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S.B. Soaring Association Hosts Film Fest

Hang gliders and Paragliders Take to the Big Screen October 10


For me, it was the absolute silence. No chatter, traffic, or texts — just onshore breezes softly whishing past me and my wing. I savored that fleeting solitude of my first time in the air as a still Hendry’s Beach glinted in the distance and rolling Elings Park turf stretched below. But I was more than thankful when my walkie-talkie crackled to life to steer me back on course. “Turn to the right a bit. … There ya go. … Good. … Now keep that line. … And enjoy yourself up there.”

Paragliding two springs ago ranks among my top adventures, and though I haven’t flown much since, I think about that day a lot, especially when a neon canopy in the sky catches my eye. So for rookies like me to seasoned soaring vets, the upcoming USHPA Free Flight Film Festival promises another dose of good memories from above.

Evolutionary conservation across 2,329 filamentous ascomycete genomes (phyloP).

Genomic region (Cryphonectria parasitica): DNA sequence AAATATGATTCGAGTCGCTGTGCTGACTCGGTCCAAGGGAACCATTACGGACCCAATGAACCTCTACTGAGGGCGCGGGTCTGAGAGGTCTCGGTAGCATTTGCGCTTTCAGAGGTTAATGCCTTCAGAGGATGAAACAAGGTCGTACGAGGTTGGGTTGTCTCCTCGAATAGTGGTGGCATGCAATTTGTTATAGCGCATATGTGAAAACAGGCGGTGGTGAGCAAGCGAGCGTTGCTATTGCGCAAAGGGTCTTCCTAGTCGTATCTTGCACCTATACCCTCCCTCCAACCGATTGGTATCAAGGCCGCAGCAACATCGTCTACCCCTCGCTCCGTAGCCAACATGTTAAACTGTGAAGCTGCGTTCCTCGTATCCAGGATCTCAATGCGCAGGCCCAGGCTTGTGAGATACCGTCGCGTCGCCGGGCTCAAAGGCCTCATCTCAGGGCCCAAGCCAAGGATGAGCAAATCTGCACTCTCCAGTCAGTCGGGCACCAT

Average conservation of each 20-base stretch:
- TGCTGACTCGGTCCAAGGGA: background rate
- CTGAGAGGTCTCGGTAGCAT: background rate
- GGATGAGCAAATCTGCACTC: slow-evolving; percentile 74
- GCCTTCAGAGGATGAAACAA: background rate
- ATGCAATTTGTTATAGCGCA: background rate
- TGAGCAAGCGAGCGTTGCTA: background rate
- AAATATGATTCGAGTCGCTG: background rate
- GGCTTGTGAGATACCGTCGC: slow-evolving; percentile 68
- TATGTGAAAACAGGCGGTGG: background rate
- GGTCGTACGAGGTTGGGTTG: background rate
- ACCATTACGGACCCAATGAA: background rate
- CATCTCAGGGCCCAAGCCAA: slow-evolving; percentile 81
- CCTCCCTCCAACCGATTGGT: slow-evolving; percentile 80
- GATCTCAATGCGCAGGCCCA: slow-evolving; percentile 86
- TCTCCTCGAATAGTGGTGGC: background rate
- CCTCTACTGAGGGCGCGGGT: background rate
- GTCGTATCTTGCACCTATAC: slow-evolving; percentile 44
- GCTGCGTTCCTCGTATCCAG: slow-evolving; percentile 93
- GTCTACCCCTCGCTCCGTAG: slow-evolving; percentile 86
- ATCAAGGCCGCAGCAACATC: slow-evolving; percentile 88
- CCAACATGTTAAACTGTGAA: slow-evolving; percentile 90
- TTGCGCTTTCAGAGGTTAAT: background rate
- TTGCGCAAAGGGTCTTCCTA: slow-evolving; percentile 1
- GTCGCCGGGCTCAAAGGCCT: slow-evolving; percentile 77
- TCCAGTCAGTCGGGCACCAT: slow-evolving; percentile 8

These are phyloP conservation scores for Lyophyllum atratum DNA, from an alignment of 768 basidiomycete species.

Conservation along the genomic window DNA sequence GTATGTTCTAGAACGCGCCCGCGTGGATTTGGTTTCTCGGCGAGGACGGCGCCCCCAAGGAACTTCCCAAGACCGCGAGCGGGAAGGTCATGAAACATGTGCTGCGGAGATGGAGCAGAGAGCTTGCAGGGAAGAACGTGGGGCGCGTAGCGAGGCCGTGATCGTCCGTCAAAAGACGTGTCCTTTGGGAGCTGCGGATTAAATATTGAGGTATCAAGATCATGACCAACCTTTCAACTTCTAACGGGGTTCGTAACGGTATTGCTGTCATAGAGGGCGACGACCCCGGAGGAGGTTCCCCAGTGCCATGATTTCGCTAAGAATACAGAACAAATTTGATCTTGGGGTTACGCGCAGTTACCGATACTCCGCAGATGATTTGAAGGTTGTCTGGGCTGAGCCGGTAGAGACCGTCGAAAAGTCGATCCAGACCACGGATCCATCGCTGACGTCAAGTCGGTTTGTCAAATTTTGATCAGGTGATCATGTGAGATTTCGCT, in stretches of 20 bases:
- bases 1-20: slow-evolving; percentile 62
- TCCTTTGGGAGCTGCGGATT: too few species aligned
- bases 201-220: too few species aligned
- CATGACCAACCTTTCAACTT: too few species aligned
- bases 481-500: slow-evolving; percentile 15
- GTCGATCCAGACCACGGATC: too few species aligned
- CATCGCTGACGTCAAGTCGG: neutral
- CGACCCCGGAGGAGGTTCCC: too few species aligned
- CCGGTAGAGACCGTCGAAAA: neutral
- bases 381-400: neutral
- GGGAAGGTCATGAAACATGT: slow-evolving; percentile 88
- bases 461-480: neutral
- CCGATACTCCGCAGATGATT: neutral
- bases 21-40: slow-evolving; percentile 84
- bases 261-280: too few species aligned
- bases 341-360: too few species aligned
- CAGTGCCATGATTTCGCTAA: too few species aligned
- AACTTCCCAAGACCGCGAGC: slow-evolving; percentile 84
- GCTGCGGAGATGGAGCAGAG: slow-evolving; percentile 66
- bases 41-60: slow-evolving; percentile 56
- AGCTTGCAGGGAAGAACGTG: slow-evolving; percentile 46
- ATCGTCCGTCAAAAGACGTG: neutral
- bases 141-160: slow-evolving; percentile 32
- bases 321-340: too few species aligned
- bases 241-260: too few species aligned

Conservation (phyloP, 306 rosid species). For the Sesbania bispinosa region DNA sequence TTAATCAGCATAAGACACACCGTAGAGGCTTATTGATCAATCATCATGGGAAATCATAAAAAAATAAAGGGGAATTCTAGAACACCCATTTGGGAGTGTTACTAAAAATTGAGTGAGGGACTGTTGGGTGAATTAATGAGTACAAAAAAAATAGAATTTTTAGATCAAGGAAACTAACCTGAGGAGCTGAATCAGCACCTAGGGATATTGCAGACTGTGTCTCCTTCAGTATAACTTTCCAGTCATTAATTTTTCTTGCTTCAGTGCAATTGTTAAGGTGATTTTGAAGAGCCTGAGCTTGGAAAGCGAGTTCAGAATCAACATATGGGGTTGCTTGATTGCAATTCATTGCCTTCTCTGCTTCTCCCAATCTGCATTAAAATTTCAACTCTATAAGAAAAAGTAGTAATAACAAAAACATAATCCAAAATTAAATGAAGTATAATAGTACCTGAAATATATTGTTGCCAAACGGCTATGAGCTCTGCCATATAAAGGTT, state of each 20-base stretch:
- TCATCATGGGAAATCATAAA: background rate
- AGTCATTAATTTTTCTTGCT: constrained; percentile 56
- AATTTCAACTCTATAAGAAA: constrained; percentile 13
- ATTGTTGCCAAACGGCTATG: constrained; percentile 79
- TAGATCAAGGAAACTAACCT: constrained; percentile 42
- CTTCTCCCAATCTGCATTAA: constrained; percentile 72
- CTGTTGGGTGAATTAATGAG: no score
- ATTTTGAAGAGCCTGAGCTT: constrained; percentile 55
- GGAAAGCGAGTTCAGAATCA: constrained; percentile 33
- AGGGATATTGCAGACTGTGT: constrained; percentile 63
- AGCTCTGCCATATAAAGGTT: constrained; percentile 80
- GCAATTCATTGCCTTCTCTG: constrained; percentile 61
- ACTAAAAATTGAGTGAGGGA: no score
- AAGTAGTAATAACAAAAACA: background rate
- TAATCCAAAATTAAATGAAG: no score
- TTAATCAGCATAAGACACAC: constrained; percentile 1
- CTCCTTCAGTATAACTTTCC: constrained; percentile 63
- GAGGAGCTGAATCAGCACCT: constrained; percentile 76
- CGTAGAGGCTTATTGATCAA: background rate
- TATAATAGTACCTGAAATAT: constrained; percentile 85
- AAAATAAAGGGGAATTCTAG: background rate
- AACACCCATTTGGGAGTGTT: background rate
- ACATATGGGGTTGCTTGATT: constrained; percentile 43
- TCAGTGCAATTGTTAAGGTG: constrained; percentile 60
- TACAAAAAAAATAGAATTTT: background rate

Hosted for the first time by the Santa Barbara Soaring Association (SBSA), the October 10 film fest, which travels around the country, will feature six handpicked movies that showcase the best of what hang gliding and paragliding have to offer. “There’s something for everyone,” said SBSA leader Rob Sporrer.

There’s a film about pilots who “sky-camp” across Utah and Wyoming, one about a nonprofit that raises funds for third-world communities where they fly, and another that features eye-popping footage of Big Sur captured by the fancy Cineflex camera system. “There’s so much footage that will just open the world up to people who haven’t seen it like this before,” said Sporrer.

Thanks to the prime training hill at Elings, Sporrer and his friends are constantly welcoming new fliers, but Santa Barbara is also home to the handful of guys who started hang gliding in the 1970s, with nicknames like Lil’ John, Hammer, and Sundowner. “They’re still out there setting the margin,” said Sporrer, who also explained that gliders come from all over the country in the winter months to take advantage of the South Coast climate.

The film fest is free, but organizers are requesting donations to help paraglider Krysten Pratt King, a Fillmore resident and frequent Santa Barbara flier who recently suffered a series of devastating medical emergencies. She’s on the mend with a new heart and prosthetic leg and wants to get back in the air, said Sporrer. “She wants to get that part of her life back.”

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The free, two-hour USHPA Free Flight Film Festival is Saturday, October 10, 7 p.m., at the Chase Palm Park Pavilion.



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